Noon local time on Saturday saw the start of final practice and it was Hamilton who took the honour of being the quickest driver on track, if only 0.026s ahead of his nearest rival Verstappen and with the brace of red Ferraris the best of the rest.
So often in the past the race winner at Interlagos has started from the front row of the grid and thus qualifying was even more important than ever. Verstappen and Vettel slugged it out for pole position, with the Dutch charger emerging on top and with Hamilton third fastest ahead of Leclerc. However, prior to the start of the Brazilian weekend Ferrari had opted to give Leclerc a new engine and, as this was his fourth of the season, the young Monegasque star received a ten place grid penalty, dropping him to 14th.
McLaren’s Carlos Sainz had an afternoon to forget as an ignition wiring issue caused a loss of power for the Spaniard in the first part of qualifying and he failed to set a time, leaving him destined to start last for the following day’s Grand Prix. This apart, the two Williams cars were sadly again the slowest on track, but highly promising young British rookie George Russell again outqualified his team-mate Robert Kubica for the 20th time in as many races. The Pole has done an amazing job simply to return to F1 after suffering life-threatening multiple injuries in a local Italian rally back in 2011, but he is not being retained by Williams for 2020.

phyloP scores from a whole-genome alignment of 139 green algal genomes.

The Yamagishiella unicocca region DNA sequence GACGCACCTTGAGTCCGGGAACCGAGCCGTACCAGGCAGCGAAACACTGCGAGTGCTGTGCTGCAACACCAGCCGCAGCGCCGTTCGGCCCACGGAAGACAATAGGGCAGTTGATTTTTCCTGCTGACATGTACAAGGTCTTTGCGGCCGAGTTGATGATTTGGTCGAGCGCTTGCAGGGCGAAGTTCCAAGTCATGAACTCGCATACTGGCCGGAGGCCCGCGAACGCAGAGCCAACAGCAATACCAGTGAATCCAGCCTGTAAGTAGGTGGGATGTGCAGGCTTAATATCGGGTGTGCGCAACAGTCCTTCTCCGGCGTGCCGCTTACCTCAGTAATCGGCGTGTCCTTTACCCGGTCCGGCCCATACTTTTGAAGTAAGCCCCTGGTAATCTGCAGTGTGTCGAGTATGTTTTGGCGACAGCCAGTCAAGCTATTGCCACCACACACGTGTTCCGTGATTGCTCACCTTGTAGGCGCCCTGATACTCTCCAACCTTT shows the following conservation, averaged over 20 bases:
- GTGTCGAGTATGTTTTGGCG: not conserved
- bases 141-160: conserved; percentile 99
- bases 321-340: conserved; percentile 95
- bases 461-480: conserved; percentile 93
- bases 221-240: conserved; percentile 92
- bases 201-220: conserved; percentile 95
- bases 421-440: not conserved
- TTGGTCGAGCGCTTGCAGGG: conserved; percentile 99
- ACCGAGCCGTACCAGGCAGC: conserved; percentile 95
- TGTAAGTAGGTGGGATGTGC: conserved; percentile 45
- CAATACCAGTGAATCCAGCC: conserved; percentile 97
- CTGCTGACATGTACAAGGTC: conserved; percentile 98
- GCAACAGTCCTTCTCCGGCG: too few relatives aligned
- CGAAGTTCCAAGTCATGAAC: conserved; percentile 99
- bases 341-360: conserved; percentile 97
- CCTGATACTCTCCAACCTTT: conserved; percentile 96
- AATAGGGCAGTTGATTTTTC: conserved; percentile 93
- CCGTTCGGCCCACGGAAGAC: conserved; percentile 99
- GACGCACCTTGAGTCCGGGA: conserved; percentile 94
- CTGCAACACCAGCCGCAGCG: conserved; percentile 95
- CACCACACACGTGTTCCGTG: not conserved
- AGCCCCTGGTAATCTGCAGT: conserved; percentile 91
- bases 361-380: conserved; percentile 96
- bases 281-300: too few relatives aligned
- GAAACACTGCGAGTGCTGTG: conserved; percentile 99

Alex Albon, newly signed by Red Bull for next year, missed out on a first podium finish after late contact from Hamilton
Sadly we don’t have a Brazilian driver currently competing in Formula 1, but the local fans are still so passionate about the sport they have long loved, with memories of their iconic hero Ayrton Senna still vivid. As a result the circuit was packed and a lively mood pervaded as the race start approached.
The track is a relatively short anti-clockwise affair where a heady combination of pure driving ability and sheer engine grunt always pays dividends and after the red lights went out Verstappen sprinted into an immediate lead whereas Vettel lost out to Hamilton at the opening lefthander.